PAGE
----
Tangled Law

Tangled Law

Brazil loves constitutions. Since the first one in 1824, the country
has had six others: in 1891, 1934, 1937, 1946, 1967, and the most recent in 1988. And this
does not include amendments. In its 150 pages, the latest Brazilian Magna Carta not only
deals with provisions fundamental to a democratic society but also with environmental
protection, divorce, labor affairs, hunting, and children’s rights among more than 400
subjects. According to the Justices themselves, the Supreme Court has become almost
inoperable. They have to hear close to 30,000 cases a year even in suits as mundane as the
one in which a goat that crossed a fence ended up in a neighbor’s pot. In the meantime,
the really important actions remain untouched.
By Yara Morton

Unlike the English Magna Carta or the American Constitution, Brazil’s Carta, as it
is often called, has an interesting history of frequent and dramatic changes. In 1889,
after a long imperial period, the Portuguese royal family was sent back to their homeland
and the Republic of Brazil was then instituted. The republican period brought phases of
great expansion and economic development, but also times marked by government instability
and corruption. As a result, the year of 1964 culminated with yet another form of
government when the military, overlooking the constitutional provisions, overthrew the
government of then President João Goulart. Under military ruling, where freedom of speech
was curtailed and dissidents persecuted, the constitution had to quickly be changed in
order to reflect the style of the new administration.

Nonetheless, after 20 years of imposed governments upon the Brazilian people, the
military dictatorship ended, and in 1985 power passed to a civilian president. Once again
the Brazilian Constitution had to be changed in order to suit the new era Brazil was
entering. In 1986, federal deputies and senators were elected to compose the National
Assembly, and its 559 members were given the task of creating the new Constitution of
Brazil. One year later, the new Constitution of 1988 was promulgated and the nation, under
a substantially different social and political organization, held its first direct
presidential elections of the post-military era, in 1989.

The new Carta of 1988 is a beautifully overencompassing collection of rights and
freedoms that any human being would wish to be granted. And regardless of the fact that we
fail to see the application of all constitutional provisions in the everyday lives of
Brazilian citizens, Brazil’s fragile democracy and still fresh Carta has already given
Brazilians a great victory when in 1992, President Collor de Mello, amid charges of
corruption, was impeached and removed from office without any military interference.

The Judicial System

An explanation of the entire federal and state judicial system of Brazil is beyond the
scope of this article. The Brazilian system is certainly more complex, although not
necessarily more efficient, than its U.S. counterpart. Unlike America, Brazil is a Civil
Law country with a judicial system organized in a manner that resembles many of those
found in Western European countries. For example, similar to France’s specialized courts
of labor, commerce, social security and rural affairs, Brazil also has specialized courts
which handle matters related to labor, military and electoral issues. Thus, if the subject
matter of the cause of action is within the realm of the so-called Specialized Justice,
the specialized courts will have original jurisdiction over the case. By exclusion, what
is outside the Specialized Justice falls under the Common Justice umbrella, where either a
tribunal of first instance or a small claims court will have original jurisdiction.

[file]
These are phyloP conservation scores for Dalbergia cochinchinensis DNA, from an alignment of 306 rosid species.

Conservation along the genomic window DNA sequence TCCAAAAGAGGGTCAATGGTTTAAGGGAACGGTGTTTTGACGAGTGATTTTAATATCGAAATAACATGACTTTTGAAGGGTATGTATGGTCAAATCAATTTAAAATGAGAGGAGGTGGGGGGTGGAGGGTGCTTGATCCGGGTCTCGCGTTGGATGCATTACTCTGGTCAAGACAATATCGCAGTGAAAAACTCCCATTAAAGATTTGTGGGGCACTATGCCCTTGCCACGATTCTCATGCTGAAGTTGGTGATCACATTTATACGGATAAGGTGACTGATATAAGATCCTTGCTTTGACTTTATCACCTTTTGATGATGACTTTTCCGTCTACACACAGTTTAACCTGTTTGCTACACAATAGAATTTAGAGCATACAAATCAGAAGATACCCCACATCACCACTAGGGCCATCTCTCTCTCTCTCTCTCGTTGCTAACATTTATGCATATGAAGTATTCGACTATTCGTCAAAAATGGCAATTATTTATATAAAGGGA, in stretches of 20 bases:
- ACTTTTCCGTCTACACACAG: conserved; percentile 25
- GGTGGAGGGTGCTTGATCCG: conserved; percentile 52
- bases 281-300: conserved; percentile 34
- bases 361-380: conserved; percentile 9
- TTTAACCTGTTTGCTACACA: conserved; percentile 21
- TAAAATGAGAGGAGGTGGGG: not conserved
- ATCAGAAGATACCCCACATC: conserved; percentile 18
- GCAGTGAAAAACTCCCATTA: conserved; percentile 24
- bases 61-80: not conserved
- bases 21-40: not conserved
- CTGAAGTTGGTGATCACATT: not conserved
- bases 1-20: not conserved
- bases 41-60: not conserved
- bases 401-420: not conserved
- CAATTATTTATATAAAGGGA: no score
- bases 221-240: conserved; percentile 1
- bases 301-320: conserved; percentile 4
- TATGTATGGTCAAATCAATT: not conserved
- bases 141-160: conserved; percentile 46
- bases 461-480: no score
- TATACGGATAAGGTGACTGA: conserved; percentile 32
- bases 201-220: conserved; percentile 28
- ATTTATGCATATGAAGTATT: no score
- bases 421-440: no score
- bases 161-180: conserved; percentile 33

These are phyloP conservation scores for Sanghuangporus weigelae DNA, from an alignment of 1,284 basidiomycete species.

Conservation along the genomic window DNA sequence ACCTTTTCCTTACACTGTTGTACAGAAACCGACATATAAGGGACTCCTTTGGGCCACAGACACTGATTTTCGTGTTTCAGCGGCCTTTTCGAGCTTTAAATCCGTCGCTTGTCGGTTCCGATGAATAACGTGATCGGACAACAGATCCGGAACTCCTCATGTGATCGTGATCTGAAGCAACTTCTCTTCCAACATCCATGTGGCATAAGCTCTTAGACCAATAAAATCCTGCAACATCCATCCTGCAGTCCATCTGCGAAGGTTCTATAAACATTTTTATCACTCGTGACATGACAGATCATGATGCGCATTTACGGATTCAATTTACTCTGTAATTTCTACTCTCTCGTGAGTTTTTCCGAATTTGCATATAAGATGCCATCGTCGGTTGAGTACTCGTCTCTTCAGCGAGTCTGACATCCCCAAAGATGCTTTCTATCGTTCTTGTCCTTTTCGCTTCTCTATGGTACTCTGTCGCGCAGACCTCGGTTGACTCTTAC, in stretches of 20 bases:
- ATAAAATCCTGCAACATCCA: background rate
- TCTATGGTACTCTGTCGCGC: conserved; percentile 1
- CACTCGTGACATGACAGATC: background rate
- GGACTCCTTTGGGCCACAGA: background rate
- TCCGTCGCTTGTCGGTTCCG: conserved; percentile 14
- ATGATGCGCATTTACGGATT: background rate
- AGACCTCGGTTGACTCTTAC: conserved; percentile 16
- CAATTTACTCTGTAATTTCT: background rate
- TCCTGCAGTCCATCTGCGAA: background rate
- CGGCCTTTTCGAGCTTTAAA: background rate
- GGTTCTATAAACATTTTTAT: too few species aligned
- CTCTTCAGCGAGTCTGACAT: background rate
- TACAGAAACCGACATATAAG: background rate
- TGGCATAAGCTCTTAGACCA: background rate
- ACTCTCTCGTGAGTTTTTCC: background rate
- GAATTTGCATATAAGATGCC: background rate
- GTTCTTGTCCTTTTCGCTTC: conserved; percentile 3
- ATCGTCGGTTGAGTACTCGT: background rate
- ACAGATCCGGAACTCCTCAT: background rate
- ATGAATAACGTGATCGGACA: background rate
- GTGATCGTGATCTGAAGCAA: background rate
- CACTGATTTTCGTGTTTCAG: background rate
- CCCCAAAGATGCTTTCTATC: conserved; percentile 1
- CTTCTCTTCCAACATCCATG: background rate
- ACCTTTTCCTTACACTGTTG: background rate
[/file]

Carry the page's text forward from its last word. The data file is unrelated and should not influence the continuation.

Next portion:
Among the many differences between the American and Brazilian systems, one deserving
special notice concerns the type and number of cases that can end up at the highest court
of the land. While U.S. Supreme Court Justices adjudicate an average of 100 cases per
year, last year, the Ministers of Brazil’s Supremo Tribunal Federal (STF) ruled on a total
of 28,000 cases, which is about 280 times the workload of U.S. Justices.

The reason for this overload lies in the fact that, while the American constitution is
only approximately 10 pages long, the Brazilian Carta, with its 245 articles and 73
transitional provisions, occupies more than 150 pages. The Brazilian Constitution, besides
enumerating provisions fundamental to a democratic society, actually encompasses a total
of 455 different subject matters. Included are provisions for environmental protection,
divorce, labor affairs, science & technology, public entertainment, fishing, hunting,
children’s rights, eviction laws, and much more. Consequently, since the main role of STF
Ministers is to prevent any violation of the Constitution, virtually any case that enters
a state court can end up before the STF. Under this rule, the STF ends up operating just
like a small claims court.

In contrast to U.S. Supreme Court Justices who have the power to choose to hear only
those cases which present a really important question, Brazilian legislation does not
afford such authority to STF Ministers. On the contrary, a Brazilian law states that any
claim, no matter how foolish, cannot be discarded. This is also the rule in France, and as
much as this rule seems to be the prototype of a truly democratic society, the reality is
that such a rule can jeopardize the effectiveness of the highest court of the land as well
as the whole judiciary system. Although France’s highest court of appeals does not adjudge
on the constitutionality of matters, since this is done by a constitutional counsel prior
to laws being promulgated, French Justices are still constantly overburdened, causing a
severe delay on the delivery of justice. Statistics show that in 1990 the Counselors, as
the French Justices are called, adjudicated 25,951 cases, leaving behind 33,858 still
pending. Unfortunately, the number keeps growing.

Worse yet is Brazil, where the rule that any case is entitled to be heard has led to
proportions so extreme that the Ministers themselves have claimed that, save an urgent
reform, the STF may eventually become inoperable. To illustrate the absurdity of what ends
up at the STF is this one case from a rural area of Brazil where the plaintiff’s goat